Switzerland Is Choosing Austerity Over Life
Why Switzerland became one of the world's worst coronavirus hotspots.
Switzerland has overtaken Belgium and is on pace to surpass Czech Republic as Europe’s top COVID-19 hot spot. Infections are roughly triple the per capita count in Sweden or the United States and double the European Union average. And this is not due to extensive testing. Switzerland is on par with the United States and average in Europe with regard to test prevalence. The country’s test-positivity rate stands at a whopping 27.9 percent, compared with 8.5 percent in Sweden and 8.3 percent in the United States. According to the World Health Organization, a test-positivity rate above 5 percent signals the virus is out of control.
The group of scientific experts advising the Swiss government on the pandemic has been sounding the alarm bell for a while. Hospitals are projected to run out of ICU capacity by Nov. 13. The challenge now is to keep the period of rationing of intensive health care as short as possible, the expert group says.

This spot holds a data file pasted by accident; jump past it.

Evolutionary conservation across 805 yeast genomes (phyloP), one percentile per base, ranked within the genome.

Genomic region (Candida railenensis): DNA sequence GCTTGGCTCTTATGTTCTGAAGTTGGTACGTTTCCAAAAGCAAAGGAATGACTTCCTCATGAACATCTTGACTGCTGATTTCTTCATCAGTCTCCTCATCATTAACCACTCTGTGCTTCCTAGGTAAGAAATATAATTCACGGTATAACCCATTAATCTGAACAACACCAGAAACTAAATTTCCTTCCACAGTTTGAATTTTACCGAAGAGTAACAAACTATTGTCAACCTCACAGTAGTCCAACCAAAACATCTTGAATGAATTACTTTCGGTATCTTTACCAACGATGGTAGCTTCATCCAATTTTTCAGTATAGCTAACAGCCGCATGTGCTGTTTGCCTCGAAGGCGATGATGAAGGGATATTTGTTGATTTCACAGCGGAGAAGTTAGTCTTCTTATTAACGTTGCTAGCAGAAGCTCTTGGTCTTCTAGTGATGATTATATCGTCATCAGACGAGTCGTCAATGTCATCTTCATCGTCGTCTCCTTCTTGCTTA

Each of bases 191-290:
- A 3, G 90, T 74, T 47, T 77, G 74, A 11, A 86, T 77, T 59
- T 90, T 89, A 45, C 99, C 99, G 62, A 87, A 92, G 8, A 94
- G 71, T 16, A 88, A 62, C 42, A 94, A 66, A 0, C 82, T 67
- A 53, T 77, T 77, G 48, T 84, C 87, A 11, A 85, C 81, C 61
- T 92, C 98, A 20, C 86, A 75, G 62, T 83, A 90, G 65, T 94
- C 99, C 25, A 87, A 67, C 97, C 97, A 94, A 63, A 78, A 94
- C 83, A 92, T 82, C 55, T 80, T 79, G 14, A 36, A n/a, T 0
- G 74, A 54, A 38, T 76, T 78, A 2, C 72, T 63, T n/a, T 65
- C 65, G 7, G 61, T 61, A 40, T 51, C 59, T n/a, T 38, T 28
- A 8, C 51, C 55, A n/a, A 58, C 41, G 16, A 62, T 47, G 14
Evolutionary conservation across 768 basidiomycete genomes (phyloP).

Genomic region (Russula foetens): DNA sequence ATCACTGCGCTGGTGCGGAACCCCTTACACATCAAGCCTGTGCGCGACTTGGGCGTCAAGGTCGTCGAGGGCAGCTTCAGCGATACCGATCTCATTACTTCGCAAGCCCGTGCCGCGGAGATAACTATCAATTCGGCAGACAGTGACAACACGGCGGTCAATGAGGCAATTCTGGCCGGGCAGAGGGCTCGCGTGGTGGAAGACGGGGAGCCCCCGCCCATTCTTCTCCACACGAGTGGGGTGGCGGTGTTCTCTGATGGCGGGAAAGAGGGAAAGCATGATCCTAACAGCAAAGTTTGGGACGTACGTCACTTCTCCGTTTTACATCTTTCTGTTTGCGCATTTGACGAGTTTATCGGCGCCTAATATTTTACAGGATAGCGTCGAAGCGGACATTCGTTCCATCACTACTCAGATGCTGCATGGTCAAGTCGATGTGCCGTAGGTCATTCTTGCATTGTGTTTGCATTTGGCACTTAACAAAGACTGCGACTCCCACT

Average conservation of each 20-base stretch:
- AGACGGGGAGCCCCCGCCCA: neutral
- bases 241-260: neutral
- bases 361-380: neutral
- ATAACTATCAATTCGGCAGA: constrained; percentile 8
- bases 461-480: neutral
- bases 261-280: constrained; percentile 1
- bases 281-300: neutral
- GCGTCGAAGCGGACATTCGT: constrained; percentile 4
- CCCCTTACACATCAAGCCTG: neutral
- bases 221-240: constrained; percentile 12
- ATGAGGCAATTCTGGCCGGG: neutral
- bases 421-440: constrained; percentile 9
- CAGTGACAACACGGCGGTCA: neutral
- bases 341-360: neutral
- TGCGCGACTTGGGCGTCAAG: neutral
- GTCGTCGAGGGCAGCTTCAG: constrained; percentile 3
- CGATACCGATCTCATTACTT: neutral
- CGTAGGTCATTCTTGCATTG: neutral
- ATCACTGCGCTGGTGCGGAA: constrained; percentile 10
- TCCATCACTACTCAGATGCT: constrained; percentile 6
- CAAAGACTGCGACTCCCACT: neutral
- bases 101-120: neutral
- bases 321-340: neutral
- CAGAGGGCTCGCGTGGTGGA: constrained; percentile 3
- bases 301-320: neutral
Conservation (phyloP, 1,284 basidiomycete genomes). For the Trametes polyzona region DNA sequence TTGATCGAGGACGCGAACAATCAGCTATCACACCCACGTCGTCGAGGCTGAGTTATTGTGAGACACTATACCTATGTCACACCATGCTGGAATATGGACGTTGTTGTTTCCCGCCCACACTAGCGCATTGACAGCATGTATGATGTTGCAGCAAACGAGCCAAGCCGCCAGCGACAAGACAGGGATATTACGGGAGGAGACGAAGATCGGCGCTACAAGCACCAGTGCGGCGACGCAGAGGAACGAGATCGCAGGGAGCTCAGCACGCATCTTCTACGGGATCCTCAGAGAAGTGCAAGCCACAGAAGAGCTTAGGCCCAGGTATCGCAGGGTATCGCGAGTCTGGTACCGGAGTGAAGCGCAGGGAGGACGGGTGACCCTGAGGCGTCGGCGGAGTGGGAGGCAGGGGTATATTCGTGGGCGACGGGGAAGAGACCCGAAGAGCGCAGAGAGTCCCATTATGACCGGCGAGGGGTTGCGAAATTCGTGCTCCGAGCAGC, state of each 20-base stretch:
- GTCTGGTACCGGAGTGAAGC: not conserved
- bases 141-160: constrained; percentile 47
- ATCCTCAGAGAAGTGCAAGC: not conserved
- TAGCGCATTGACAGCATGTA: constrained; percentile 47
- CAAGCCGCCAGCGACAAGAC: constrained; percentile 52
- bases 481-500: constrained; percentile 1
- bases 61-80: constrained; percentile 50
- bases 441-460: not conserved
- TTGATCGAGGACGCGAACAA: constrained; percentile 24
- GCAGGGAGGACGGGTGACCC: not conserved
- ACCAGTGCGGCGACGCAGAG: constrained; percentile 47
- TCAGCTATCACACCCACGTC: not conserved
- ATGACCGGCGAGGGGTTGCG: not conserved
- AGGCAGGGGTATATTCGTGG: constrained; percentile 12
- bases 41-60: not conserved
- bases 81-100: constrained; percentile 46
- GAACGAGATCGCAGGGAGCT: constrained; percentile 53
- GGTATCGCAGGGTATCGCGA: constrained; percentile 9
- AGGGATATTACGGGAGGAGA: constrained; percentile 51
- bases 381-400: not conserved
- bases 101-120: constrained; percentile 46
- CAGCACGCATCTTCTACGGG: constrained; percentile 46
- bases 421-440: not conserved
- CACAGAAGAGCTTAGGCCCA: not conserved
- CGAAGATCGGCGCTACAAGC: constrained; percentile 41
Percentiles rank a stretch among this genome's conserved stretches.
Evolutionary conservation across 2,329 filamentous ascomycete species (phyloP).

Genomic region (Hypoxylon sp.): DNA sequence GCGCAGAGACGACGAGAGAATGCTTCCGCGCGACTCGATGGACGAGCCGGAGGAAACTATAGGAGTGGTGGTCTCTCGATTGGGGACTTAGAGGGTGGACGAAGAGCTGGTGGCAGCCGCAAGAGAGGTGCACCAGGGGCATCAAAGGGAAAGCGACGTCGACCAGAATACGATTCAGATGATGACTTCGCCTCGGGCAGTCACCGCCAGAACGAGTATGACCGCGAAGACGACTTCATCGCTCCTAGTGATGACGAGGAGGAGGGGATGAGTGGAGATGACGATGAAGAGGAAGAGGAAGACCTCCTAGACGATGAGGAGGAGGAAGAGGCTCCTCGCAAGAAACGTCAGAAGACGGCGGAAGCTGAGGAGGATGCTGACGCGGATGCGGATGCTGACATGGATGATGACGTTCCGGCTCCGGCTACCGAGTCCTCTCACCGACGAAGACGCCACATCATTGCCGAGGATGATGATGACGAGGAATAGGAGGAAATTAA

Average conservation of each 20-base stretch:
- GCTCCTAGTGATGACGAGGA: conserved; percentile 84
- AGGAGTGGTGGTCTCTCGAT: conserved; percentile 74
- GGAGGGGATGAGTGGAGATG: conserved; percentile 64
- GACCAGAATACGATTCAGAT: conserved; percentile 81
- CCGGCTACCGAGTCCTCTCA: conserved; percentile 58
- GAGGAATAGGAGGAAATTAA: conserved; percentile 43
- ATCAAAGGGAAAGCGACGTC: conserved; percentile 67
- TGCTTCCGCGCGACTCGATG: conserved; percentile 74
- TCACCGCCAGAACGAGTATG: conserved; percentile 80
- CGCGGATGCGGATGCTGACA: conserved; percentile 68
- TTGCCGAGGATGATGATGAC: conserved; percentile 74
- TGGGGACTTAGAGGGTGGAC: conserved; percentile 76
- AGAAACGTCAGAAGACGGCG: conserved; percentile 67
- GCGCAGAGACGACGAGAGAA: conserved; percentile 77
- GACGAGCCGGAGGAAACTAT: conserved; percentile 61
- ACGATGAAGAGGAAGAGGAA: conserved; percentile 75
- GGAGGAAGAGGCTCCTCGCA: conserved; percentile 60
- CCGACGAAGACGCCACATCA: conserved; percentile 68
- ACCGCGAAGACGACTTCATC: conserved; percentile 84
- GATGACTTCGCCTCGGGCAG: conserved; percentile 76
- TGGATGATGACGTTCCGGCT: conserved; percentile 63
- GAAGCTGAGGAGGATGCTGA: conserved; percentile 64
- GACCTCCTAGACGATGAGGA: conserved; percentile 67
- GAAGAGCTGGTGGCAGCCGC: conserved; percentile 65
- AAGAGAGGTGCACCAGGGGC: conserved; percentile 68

In normal times, the world’s celebrities and politicians, such as former Italian Prime Minister Silvio Berlusconi, travel to Switzerland to get treated in the country’s first-class hospitals. Now, France is offering to take on Swiss COVID-19 patients to give the country’s hospitals some breathing space.
What went amiss in the Alpine country widely famous for its spotless streets and widely recognized for its safety, reliability, and good governance? In one sense, the answer is simple: The Swiss government has resisted taking the necessary restrictive measures to contain the virus. The reasons for that resistance, however, are rather more complicated because the Swiss have long cloaked the ideological motives informing public policy in purely pragmatic language.
Like Germany, Switzerland emerged relatively unscathed from the first wave in the spring. A carefully calibrated national lockdown helped contain the virus. But contrary to Berlin, Bern did not view the success in spring as an encouragement to continue pursuing a cautious course.